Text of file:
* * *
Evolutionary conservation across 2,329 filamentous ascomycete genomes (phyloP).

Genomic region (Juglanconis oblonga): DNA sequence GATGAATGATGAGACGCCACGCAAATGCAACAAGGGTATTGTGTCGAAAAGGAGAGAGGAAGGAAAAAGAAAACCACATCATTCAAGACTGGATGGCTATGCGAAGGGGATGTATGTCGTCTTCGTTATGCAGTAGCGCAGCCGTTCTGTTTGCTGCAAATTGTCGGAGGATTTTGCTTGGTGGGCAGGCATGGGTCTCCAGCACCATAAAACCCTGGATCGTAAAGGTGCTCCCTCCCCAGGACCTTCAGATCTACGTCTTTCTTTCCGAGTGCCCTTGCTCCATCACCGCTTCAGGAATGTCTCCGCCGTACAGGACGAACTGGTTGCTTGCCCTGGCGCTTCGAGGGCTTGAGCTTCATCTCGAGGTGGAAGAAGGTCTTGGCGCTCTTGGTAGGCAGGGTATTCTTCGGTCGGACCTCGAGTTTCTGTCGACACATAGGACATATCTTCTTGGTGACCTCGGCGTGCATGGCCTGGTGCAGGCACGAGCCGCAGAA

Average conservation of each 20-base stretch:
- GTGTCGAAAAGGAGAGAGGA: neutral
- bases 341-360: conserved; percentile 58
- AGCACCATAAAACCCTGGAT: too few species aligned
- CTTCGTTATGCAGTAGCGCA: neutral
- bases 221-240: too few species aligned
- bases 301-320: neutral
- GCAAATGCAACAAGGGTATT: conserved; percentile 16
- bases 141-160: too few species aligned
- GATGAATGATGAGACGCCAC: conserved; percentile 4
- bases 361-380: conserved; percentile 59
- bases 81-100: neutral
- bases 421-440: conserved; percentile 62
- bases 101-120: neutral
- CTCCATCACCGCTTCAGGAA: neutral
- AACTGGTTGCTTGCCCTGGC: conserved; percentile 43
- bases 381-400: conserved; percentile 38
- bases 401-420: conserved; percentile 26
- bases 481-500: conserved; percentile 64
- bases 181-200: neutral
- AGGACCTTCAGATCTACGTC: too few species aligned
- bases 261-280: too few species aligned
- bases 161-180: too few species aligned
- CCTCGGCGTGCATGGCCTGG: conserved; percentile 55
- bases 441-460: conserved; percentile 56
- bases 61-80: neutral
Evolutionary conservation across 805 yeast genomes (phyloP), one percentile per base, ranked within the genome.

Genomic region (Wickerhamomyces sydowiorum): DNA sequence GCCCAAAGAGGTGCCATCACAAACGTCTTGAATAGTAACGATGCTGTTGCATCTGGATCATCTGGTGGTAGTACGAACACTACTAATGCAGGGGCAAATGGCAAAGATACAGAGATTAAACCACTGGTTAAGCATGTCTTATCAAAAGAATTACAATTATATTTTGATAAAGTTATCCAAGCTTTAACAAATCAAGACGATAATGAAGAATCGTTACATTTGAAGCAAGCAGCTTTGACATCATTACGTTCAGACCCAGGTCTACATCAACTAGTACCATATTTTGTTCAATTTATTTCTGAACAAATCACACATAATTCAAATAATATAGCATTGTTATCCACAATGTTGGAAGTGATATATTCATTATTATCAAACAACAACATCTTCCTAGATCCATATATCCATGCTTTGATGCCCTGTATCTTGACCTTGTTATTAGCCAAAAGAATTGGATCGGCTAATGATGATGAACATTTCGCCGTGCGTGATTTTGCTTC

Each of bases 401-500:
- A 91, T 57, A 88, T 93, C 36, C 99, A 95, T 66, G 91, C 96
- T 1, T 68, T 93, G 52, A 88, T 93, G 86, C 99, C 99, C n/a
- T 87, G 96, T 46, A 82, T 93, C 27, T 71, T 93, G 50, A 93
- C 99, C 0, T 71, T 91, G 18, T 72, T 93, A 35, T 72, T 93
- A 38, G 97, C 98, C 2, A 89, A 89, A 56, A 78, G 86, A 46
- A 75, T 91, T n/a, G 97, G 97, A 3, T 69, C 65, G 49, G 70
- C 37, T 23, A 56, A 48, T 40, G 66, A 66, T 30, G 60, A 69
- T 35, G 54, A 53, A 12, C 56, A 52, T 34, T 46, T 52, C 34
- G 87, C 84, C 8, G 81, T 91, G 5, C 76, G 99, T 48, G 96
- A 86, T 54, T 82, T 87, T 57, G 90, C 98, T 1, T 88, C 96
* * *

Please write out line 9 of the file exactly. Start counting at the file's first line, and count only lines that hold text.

- bases 301-320: neutral